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Lobbyists, Governments and Public Trust, Volume 1

Increasing Transparency through Legislation

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Lobbying can improve policy making by providing valuable insights and data, but it can also result in unfair advantages for vested interests if the process is opaque and standards are lax.‪‪ Lobbying is resource intensive. The financial services sector in the United States spent USD 3.4 billion lobbying the federal government between 1998 and 2008, principally promoting the deregulation of the financial sector. Legions of lobbyists provide “guns for hire” worldwide. In 2008, there were over 5 000 registered lobbyists in Canada at the national level, while the European Commission in Brussels had over 2 000 registered as of August 2009.

 

This report reviews the experiences of Australia, Canada, Hungary, Poland, the United Kingdom and the United States with government regulations designed to increase scrutiny for lobbying and lobbyists. Current approaches, models, trends and state-of-the-art solutions are examined to support a deeper understanding of the potential and limitations of existing norms.‪ ‪The report also presents building blocks for developing a framework for lobbying that meets public expectations for transparency, accountability and integrity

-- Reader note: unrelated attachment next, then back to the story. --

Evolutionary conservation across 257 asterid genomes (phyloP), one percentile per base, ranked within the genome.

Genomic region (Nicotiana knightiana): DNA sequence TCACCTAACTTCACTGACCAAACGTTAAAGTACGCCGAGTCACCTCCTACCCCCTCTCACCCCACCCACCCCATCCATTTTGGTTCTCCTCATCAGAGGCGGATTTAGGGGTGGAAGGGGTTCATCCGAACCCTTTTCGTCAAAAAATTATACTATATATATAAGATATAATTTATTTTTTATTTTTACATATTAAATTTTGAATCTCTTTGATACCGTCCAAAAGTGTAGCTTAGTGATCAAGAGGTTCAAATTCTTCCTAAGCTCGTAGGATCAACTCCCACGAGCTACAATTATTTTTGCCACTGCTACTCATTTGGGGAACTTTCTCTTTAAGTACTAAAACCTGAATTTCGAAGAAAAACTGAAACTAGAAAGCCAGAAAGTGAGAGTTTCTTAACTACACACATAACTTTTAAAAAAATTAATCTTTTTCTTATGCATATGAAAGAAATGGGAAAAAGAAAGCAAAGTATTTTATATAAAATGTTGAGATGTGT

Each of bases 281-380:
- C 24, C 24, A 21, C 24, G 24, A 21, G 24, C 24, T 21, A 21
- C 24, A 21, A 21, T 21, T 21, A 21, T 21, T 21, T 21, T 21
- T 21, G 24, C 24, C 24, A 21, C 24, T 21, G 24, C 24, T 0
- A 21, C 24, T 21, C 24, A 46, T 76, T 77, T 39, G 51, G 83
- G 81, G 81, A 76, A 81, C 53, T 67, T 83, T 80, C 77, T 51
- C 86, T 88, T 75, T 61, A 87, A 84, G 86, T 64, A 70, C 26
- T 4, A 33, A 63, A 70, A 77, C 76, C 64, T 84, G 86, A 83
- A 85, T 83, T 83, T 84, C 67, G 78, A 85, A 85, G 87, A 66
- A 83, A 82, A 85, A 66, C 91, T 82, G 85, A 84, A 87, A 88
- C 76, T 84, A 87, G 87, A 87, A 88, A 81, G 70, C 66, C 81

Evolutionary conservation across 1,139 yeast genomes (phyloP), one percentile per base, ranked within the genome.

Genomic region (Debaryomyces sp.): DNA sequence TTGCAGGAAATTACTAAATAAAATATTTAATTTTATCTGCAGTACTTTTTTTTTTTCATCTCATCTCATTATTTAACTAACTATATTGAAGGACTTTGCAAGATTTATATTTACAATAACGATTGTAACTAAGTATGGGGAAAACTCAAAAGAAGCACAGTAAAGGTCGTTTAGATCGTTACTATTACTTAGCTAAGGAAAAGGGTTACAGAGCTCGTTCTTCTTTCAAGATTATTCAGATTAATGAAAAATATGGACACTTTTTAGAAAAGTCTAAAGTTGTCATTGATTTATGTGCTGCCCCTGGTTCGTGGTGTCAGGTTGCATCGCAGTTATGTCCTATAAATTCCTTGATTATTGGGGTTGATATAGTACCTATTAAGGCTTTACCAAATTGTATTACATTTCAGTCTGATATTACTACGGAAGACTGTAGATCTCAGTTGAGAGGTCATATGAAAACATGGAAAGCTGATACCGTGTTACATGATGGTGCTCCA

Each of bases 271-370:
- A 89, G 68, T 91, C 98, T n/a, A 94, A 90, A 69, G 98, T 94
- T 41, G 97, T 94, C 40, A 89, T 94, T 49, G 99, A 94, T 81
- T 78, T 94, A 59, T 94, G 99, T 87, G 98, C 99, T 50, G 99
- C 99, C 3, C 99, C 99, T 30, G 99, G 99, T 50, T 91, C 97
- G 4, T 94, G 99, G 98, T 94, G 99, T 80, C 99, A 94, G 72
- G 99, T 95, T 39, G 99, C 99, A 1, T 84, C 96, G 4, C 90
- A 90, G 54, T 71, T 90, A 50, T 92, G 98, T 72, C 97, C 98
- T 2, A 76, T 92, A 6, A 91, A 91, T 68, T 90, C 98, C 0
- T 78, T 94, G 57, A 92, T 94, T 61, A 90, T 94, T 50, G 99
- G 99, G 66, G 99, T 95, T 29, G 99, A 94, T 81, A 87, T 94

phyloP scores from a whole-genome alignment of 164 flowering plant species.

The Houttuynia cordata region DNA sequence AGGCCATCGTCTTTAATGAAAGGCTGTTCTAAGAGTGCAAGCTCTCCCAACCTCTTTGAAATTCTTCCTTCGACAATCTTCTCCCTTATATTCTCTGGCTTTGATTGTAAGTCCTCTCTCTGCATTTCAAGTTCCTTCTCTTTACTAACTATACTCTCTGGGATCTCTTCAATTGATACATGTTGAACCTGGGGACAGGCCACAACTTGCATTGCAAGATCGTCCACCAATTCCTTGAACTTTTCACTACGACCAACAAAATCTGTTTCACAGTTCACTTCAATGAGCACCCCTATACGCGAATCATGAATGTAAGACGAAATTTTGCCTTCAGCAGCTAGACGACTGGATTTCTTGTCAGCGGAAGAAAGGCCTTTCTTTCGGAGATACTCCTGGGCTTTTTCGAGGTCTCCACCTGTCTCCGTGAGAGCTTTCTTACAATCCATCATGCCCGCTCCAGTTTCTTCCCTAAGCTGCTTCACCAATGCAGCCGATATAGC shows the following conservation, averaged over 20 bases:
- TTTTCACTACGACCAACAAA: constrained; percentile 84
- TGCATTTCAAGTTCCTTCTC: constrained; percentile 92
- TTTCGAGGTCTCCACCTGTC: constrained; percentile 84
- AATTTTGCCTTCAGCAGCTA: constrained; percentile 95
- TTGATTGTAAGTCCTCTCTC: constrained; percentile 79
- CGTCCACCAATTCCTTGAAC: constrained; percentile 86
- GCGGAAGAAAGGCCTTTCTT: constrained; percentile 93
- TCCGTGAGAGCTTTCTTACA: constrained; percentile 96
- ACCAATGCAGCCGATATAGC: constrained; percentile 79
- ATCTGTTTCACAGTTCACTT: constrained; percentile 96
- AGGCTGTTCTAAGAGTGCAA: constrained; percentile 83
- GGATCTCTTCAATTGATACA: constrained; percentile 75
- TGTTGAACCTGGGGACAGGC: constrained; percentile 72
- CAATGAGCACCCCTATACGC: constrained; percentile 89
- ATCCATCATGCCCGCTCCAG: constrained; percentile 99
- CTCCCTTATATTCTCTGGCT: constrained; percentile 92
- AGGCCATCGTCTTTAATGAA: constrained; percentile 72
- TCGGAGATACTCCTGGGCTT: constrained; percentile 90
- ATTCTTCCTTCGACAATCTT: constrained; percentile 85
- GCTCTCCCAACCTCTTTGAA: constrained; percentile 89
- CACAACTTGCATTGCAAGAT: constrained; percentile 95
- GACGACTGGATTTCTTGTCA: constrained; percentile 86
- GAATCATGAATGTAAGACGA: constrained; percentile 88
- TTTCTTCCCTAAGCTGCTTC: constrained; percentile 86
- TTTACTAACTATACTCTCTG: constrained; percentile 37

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Foreword

Private interests seeking to influence government decisions, legislation or the award of contracts is part of the policy-making process in modern democracies. Lobbying can improve government decisions by providing valuable insights and data, but it can also lead to unfair advantages for vocal vested interests if the process is opaque and standards are lax. The interests of the community are at risk when negotiations are carried out behind closed doors. A sound framework for lobbying is particularly desirable in the context of the financial and economic crisis, where critical policy decisions are taken in short time spans, massive amounts of public monies are spent and rules and regulations for entire industries are rewritten. The emerging OECD principles for transparency and integrity in lobbying would be one of the policy instruments for building stronger, cleaner and fairer economies.

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